It may surprise many people to learn that there are estimated to be ca. 46 million slaves around the world today, and maybe many more. Yes, not only does slavery still exist hundreds of years after it was declared illegal, but it is growing and the cost of a slave has plummeted. That is because of world over-population and economic competition and the needs of modern industry for ever more production, sometimes for products that are restricted to remote locations and environments, where there is limited access and no supervision.
I happened to watch Steven Spielberg’s movie “Lincoln” recently, in which he recognized the need to abolish slavery before the US could really enter the modern world. It is a dark and serious subject and treated appropriately, with an exceptional performance by Daniel Day-Lewis. Yet that slavery was the institutionalized slavery of Black Americans. The current slavery is quite different.
This article is partly based on a documentary entitled “Invisible Hands” that appeared on the Deutsche Welle network. Wikipedia has a Global Slavery Index (https://en.wikipedia.org/wiki/Global_Slavery_Index ) that lists the estimated number of slaves in each country. By far the largest population of slaves is in India, over 14 million, although it is a small percentage of the total population (1.2%). Most African countries have a residual number of slaves, and even the USA is listed as having 60,000 slaves and even Israel at 6,500. Most of these are illegal immigrants who have no means to obtain legal protection. Their documents are taken from them by criminals and they are forced to work under threat of violence and/or death as sexual workers or in menial tasks.
The largest kind of slavery problems occur in West Africa, mostly in mining and agriculture. For example, much of the chocolate that we eat is produced from plantations in West Africa that use illegal child slaves, often sold by their poverty-stricken families, and forced to cut cocoa beans for years without pay. A French reporter who was investigating this situation a few years ago disappeared without trace. A German reporter has recently produced a film entitled “The Dark Side of Chocolate,” that documents this slavery situation. The sad fact is that the major chocolate companies signed an agreement several years ago to stop using slavery in the collection of chocolate, but they have obviously not kept their pledge.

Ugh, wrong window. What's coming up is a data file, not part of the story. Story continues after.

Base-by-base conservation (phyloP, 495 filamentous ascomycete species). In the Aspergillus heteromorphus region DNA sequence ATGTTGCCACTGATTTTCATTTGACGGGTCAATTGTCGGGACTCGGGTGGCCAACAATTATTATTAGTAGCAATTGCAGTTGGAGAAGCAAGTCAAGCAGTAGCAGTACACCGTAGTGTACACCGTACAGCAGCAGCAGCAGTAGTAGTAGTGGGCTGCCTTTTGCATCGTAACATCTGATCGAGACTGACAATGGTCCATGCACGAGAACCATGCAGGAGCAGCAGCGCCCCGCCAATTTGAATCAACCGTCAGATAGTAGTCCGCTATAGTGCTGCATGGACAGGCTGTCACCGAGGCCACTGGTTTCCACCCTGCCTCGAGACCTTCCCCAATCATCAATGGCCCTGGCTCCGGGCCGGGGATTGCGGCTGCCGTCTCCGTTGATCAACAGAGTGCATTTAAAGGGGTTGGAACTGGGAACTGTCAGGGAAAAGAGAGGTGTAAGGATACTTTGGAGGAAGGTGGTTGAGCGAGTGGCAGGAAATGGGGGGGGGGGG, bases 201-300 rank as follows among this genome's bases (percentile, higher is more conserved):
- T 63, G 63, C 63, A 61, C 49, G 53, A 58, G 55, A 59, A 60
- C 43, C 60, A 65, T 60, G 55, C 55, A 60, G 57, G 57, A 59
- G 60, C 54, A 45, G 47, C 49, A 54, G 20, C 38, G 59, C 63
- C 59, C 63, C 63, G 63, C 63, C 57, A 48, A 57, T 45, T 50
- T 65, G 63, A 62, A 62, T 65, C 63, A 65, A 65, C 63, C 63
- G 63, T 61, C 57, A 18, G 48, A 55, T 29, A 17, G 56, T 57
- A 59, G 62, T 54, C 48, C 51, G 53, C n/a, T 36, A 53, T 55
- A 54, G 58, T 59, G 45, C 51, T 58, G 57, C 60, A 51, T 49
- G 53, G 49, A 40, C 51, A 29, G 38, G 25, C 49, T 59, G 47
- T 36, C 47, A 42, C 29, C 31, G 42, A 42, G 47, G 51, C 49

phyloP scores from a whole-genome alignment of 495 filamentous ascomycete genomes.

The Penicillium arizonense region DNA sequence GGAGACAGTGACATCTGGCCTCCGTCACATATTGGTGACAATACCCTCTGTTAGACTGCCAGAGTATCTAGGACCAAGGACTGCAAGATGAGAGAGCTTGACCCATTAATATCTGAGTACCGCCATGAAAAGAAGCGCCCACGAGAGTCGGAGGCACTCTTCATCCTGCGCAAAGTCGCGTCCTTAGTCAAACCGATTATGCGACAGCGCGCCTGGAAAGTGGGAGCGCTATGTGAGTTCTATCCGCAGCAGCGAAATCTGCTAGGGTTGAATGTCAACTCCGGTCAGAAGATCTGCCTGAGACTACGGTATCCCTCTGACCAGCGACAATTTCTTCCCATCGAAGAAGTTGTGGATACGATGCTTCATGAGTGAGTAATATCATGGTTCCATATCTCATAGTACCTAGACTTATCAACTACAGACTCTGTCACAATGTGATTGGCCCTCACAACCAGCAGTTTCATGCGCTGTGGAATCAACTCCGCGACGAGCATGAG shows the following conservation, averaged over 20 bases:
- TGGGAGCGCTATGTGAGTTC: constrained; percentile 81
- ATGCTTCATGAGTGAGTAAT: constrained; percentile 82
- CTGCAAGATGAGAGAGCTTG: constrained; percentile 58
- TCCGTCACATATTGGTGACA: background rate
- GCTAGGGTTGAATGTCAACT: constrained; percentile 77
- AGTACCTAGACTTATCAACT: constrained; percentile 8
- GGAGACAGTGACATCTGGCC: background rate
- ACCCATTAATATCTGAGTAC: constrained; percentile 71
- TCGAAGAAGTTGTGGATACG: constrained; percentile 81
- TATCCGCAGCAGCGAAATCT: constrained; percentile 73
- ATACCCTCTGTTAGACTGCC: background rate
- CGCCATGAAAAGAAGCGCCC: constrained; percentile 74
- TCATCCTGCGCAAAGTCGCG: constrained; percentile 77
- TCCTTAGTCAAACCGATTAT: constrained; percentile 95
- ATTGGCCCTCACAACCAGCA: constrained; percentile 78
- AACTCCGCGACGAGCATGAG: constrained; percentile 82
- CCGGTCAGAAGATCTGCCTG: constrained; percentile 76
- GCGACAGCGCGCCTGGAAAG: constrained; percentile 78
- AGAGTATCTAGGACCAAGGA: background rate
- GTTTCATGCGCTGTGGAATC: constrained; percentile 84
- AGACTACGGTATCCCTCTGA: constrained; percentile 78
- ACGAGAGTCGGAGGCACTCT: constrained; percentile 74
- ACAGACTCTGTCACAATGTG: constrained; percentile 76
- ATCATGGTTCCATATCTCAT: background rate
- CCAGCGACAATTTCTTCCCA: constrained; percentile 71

Another place where there is terrible slave labour conditions is in the mining of tantalum, a rare metal that occurs in West Africa, where children and young men are worked as slaves in mines under terrible conditions controlled by armed soldiers. If there is any accident they are left to die because it is too expensive to remove them and treat them. Tantalum is used in smart phones. This is in addition to the better known slavery that occurs in gold and diamond mining in Africa.
In India, the slavery often occurs when whole villages are owned by someone and the villagers are treated as slaves in exchange for allowing them to continue to live there. Most of the slaves in India work in brick making, using mud, that makes construction in India both cheap and dangerous. Notably most countries do not act against their domestic slavery because it is not profitable to do so. West African countries have little leverage against the chocolate conglomerates and the Indian Government cannot stop the slavery in brick making for fear of causing a rises in the price of construction. It is mostly private anti-slavery organizations that work slowly and deliberately against these manifestations of modern slavery.